• sinapine;
  • sinapic acid;
  • rapeseed meal;
  • digestibility;
  • metabolism;
  • broiler chickens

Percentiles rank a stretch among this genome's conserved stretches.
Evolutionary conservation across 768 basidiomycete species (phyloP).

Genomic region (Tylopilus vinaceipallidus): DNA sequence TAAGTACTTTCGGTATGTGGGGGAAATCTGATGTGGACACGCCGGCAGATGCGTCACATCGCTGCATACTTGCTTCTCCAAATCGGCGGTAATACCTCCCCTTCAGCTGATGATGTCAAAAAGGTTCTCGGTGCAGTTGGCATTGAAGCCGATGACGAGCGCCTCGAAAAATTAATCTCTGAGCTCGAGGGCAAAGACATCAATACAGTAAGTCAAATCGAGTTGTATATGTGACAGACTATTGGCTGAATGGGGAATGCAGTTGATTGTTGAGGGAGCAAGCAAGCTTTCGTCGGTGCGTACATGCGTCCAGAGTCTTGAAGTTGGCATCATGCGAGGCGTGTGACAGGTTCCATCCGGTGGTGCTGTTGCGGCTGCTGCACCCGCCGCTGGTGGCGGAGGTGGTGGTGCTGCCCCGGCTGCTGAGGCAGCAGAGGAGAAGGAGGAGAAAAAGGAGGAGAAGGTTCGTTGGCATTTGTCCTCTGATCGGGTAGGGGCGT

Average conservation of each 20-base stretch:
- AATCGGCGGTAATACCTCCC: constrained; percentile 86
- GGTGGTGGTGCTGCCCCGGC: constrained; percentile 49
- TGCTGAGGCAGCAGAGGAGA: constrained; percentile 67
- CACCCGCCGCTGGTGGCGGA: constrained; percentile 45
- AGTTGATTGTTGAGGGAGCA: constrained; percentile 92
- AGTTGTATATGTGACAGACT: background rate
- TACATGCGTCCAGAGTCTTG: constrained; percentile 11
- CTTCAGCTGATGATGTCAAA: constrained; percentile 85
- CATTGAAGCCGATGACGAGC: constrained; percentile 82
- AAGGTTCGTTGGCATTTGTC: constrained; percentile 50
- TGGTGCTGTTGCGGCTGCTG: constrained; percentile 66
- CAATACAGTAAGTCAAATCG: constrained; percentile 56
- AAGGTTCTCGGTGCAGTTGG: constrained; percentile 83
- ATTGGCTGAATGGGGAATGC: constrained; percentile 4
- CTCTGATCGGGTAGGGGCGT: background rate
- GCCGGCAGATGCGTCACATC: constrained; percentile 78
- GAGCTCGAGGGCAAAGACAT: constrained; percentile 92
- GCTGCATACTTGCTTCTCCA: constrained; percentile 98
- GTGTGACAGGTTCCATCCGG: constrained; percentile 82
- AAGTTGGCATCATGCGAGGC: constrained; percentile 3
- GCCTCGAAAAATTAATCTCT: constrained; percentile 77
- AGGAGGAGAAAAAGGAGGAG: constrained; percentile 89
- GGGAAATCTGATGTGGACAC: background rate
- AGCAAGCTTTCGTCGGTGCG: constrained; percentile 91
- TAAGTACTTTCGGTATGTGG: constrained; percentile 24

Research was completed to investigate the impact of dietary rapeseed meal (RSM) sinapine (SNP) on broiler chickens. The control treatment was based on a corn/soybean meal diet, as were six additional treatments which contained three levels of SNP bisulphate or semi-purified SNP in the form of an ethanol extract concentrate. The last three treatments were corn-based but soybean meal was replaced by graded levels of RSM at 15, 22.5 and 30% of the diet and thereby added SNP in its native form. SNP bisulphate and SNP ethanol extract did not affect feed intake and performance of broiler chickens. SNP bisulphate increased diet AME (apparent metabolisable energy) (P < 0.01) while SNP ethanol extract increased diet AME and faecal protein digestibility (P < 0.01 and 0.05 respectively) in comparison with the control diet. Dietary treatment caused minor effects on tissue measurements. All the diets containing SNP reduced the empty weight of caeca (P < 0.05 or 0.01), suggesting that the hind gut might be an important metabolic site for SNP. The ileal digestibility of SNP was 35–42, 27–38 and 30–46% for SNP bisulphate, SNP ethanol extract and RSM SNP respectively, while faecal digestibility values were 68–72, 65–75 and 54–63% for the same treatment groups. A major metabolic pathway of SNP via hydrolysis into sinapic acid and choline in the digestive tract was identified. Copyright © 2003 Society of Chemical Industry